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Before we start looking at second basemen in the organization, I want to apologize for my lack of posts lately. I moved into a new house in the last week and have been getting things sorted and also came down with the flu a couple of days ago, which pretty much knocked me out for about 48 hours.
The second base position in 2014 was dominated from the bottom up. As you will see below, the second basemen at the top of the organization have limited at-bats thanks to promotions. Valera was promoted from Palm Beach to Springfield and Katz from Peoria to Palm Beach, but they still qualified as the leaders at the position for their new team. If either one of them would have stuck with their original team, they would have probably been selected. Below also shows that there may be some solid depth in the lower minors. Collymore and Seferina are prospects, while the jury is out on Turgeon as he was about a year older than the rest of the Appalachian League in 2014.
Below is the player who had the most games at second base for each team and their slash lines with OPS included at the end. I have also included a sabermetric stat, wRC+, on the stat line. wRC+ has a baseline of 100, thus if a player has a 125 wRC+ it means they produced 25% more runs than a league average hitter. Obviously these are limited stats and you can click on their names for a better stat picture including stolen bases, strike outs, etc.
Memphis: Greg Garcia – 441 plate appearances – .272/.358/.382/.740, 8 HR, 40 RBI, 96 wRC+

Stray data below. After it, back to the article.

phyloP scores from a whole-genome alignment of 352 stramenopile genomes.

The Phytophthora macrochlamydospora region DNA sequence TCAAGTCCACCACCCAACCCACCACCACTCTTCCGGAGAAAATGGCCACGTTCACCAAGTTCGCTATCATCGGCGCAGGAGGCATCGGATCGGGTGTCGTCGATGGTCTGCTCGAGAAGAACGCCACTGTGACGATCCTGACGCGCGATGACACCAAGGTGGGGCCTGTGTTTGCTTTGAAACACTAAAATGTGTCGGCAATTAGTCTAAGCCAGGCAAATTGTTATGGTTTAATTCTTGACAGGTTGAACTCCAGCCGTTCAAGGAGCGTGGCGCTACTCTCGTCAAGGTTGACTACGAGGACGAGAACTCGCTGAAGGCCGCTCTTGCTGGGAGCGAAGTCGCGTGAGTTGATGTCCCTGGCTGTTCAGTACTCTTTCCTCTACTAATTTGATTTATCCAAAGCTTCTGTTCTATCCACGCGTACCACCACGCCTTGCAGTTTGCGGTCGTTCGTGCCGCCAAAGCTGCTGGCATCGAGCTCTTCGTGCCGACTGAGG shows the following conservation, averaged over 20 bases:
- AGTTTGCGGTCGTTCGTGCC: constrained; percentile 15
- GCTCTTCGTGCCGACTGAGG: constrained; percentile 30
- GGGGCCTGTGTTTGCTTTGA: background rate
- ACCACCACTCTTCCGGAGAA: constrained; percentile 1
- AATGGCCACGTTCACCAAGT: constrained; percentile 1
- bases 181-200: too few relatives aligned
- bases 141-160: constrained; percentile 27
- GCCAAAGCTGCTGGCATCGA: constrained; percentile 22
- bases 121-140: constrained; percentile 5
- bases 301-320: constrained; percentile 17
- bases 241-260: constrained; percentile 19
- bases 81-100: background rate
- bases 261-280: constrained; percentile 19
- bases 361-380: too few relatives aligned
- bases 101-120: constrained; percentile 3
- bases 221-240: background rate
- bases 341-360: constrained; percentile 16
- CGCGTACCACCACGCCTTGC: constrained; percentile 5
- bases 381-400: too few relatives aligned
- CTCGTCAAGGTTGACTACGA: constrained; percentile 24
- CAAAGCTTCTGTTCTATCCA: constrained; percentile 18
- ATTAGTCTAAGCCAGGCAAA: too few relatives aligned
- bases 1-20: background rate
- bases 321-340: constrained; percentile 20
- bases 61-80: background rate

Springfield: Breyvic Valera – 247 plate appearances – .286/.329/.339/.668, 0 HR, 20 RBI, 93 wRC+
Palm Beach: Mason Katz – 183 plate appearances – .276/.341/.442/.782, 6 HR, 28 RBI, 123 wRC+
Peoria: Richy Pedroza – 296 plate appearances – .239/.318/.349/.668, 1 HR, 27 RBI, 93 wRC+
State College: Darren Seferina – 219 plate appearances – .294/.358/.366/.724, 0 HR, 9 RBI, 115 wRC+
Johnson City: Casey Turgeon – 272 plate appearances – .306/.428/.446/.874, 4 HR, 26 RBI, 156 wRC+
GCL Cards: Malik Collymore – 201 plate appearances – .333/.403/.480/.883, 1 HR, 34 RBI, 154 wRC+
DSL Cards: Luis Flores – 235 plate appearances – .217/.258/.281/.539, 2 HR, 12 RBI, 60 wRC+
While Seferina and Katz had strong years, it is obvious the front-runners are Turgeon and Collymore. If we were looking at this from a prospect point of view, the obvious pick would be Collymore, who is 2 plus years younger than Turgeon, but played at just one level below the University of Florida product. When deciding between two players, my first instinct is to look at the wRC+ as that gives you a good overview of how well they played during the season. In this case, Turgeon edges Collymore by just two percentage points. To break it down even further, Turgeon has the OBP advantage, but Collymore the SLG. A big difference that I found was in their walk/strikeout rates. Turgeon had an impressive 1.27 BB/K rate, while Collymore was at 0.42. Again, that could be a product of the fact that Turgeon was +0.8 age difference and Collymore was -0.6.
I have selected Casey Turgeon as the All-Organization Team Second Baseman. He had an impressive season regardless of his age and was selected to the 2014 Appalachian League All-Star Team. In the end, his better wRC+ (however miniscule) and his impressive strike zone command made him my choice. To be mentioned as a prospect, the 22-year old Turgeon would have to begin the 2015 season with the Peoria Chiefs or Palm Beach Cardinals as an everyday player. Another stop at a short-season club would further delay his advancement and would give us some thoughts as to what the organization thinks about him. I would not count him out.
2015 will be a transition year for the second base position. Mason Katz will likely be moving to the catching position (which could open up a spot for Turgeon at Palm Beach) and Greg Garcia could find himself in St. Louis (although I am betting against that). Breyvic Valera should have a full season at Double-A Springfield, in which he should see a bounce back. A couple of these players (Seferina, Collymore) could see position changes. While there may not be a lot of star potential at the second base position, you have to like the depth as it is now. We will see how much position tinkering the club does with these players.